14. Fixed Penalty Notices
- The fixed penalty notice (FPN) can be used to enforce legislation where that legislation gives an authorised officer the power to issue such a notice.
- Failure to pay a FPN will, other than in exceptional circumstances, result in further enforcement action.
- All FPN will be signed by appropriately trained, experienced and authorised officers. The officer will be satisfied that the contravention is significant and that all appropriate criteria are met. Sufficient evidence will be available to justify the notice, and details of all evidence will be properly recorded to satisfy PACE and CPIA requirements.
- Time limits given on FPN will be in accordance with statutory requirements. These are currently 14 days
- Other relevant bodies will be informed of the action as necessary, copies will be forwarded on request.
- Requests for time extensions to pay a FPN will not be unreasonably rejected. Confirmation of an extension or reason for a rejection of an extension will be put in writing to the applicant.
- In addition the following approach will also be adopted in respect of Fixed Penalty Notices:
- On payment of the FPN, within 14 days or any extension agreed by the CHRSO, no further legal action will be taken by the local authority.
- For non-payment of the FPN formal legal action will ensue. Where this is for the first offence and where appropriate a formal caution may be used if the offender admits the offence.
- Subsequent offences committed by the same person and where two Fixed Penalty Notices have been issued in the last 12 months shall result in summary proceedings in Magistrate's court, rather than issuing a further FPN.
- In the case of minors FPN will be issued on those aged 16 or more. Action will be taken as necessary as detailed above. (Note that summary proceedings will be taken in Youth Court).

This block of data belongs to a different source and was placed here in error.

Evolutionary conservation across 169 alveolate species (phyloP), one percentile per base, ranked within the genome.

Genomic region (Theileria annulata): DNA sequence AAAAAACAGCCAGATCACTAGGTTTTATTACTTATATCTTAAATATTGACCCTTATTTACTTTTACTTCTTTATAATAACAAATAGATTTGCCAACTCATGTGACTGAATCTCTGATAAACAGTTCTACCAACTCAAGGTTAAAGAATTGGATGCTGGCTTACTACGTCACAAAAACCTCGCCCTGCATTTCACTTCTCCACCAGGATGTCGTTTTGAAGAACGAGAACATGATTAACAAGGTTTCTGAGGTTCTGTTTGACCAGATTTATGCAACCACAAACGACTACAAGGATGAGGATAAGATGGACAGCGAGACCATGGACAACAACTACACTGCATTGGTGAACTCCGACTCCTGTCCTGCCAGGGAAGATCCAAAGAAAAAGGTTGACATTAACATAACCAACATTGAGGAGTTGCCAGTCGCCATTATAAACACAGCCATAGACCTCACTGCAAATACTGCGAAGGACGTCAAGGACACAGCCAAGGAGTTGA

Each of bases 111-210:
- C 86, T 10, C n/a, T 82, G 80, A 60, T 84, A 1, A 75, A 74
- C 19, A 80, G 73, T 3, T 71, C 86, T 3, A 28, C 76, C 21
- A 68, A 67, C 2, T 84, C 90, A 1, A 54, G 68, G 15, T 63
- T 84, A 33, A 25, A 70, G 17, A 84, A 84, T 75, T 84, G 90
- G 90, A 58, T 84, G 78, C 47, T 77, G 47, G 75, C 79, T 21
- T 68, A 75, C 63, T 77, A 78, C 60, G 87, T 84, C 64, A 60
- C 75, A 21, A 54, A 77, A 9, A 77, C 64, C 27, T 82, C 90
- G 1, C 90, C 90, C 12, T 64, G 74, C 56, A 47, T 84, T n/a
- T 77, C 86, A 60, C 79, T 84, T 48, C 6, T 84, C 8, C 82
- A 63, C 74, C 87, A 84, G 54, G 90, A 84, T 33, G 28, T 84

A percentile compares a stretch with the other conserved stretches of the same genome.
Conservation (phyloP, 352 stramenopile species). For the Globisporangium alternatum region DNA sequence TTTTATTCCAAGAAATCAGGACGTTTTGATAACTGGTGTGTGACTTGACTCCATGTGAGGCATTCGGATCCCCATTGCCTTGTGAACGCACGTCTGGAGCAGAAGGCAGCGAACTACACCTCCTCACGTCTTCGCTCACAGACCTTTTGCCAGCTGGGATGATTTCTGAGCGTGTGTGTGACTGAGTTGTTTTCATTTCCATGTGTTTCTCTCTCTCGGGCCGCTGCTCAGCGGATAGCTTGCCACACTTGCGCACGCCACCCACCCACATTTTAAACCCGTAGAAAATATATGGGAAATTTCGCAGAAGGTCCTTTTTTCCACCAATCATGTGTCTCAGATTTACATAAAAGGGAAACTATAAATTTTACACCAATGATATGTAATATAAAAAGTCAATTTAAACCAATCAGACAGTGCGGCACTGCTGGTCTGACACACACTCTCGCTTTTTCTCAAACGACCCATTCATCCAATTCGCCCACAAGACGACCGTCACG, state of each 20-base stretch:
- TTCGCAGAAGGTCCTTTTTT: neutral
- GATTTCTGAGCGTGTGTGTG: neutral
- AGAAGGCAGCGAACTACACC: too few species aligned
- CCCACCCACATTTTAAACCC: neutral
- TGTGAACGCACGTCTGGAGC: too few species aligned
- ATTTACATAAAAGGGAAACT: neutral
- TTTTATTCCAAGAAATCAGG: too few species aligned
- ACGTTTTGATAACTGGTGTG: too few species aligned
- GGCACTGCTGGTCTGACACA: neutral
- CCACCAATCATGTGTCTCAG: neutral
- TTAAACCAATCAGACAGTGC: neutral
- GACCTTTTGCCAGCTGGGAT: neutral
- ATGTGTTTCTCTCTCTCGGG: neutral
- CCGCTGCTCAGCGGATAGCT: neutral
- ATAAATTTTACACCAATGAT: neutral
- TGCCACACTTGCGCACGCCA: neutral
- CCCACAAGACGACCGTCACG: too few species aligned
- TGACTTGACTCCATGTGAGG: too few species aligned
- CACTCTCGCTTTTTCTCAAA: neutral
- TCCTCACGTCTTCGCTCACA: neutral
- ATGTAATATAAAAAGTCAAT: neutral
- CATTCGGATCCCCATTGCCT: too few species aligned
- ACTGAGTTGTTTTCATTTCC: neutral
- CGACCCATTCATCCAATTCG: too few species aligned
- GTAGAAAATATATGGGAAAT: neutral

- FPN will not be issued for under 16's. Should a minor of this age commit an offence an informal letter will be issued to the parents, the child, the child's school and the police.
- If a person under the age of 16 has received warning letters but continues to offend consideration will be given to the issue of a Fixed Penalty Notice.
15. Formal Cautions
- The Home Office issued a circular (14/1985) in relation to the cautioning of offenders. Although the circular was directed to police authorities, a Home Office spokesman said that there should be as much consistency as is practical in the policy applied by all prosecution agencies. This was replaced by Home Office Circular 59/1990 'The Cautioning of Offenders' which laid down national standards for cautioning, and this has now itself been replaced by Home Office Circular 18/1994.
- The subject of cautioning was considered on the basis that there is no rule of law that suspected offenders MUST be prosecuted and that cautioning represents a possible alternative course of action. Formal cautions will therefore be issued in accordance with the current Home Office circular, and will be considered against the criteria listed below. A properly administered formal caution (which should not be confused with a letter of warning) may be cited at a future court hearing provided that the caution was administered for an offence committed within 3 years of the offence for which the prosecution is brought.
- Where there is sufficient evidence to warrant a prosecution but the public interest would not benefit from such a course of action, then a formal caution may well be appropriate.
- Formal cautioning will not be used as an alternative to a weak prosecution case
- In considering whether to administer a formal caution the following criteria must be met:
- there must be evidence of the offender's guilt sufficient to give a realistic prospect of conviction. In other words a conviction should be more likely than an acquittal before a court of law
- the offender must admit the offence, and
- the offender must be an adult and must understand the significance of a caution and give informed consent to being cautioned. This agreement will not be sought until it is decided that cautioning is the correct course of action.
- In deciding whether to caution or prosecute the following factors must be taken into consideration:
- the nature of the offence
- the likely penalty if the offender was convicted by a court
- the offender's age and state of health
- the offender's previous criminal history
- the offender's attitude towards the offence.
- If an offender refuses to accept a formal caution, the Principal Environmental Health Officer or Chief Health and Regulatory Services Officer will reconsider the evidence and decide whether or not a prosecution should be instituted.
Details of when a prosecution should be taken are detailed in the Department of Health and Regulatory Services generic Enforcement Policy and the Enforcement Team's Enforcement Policy.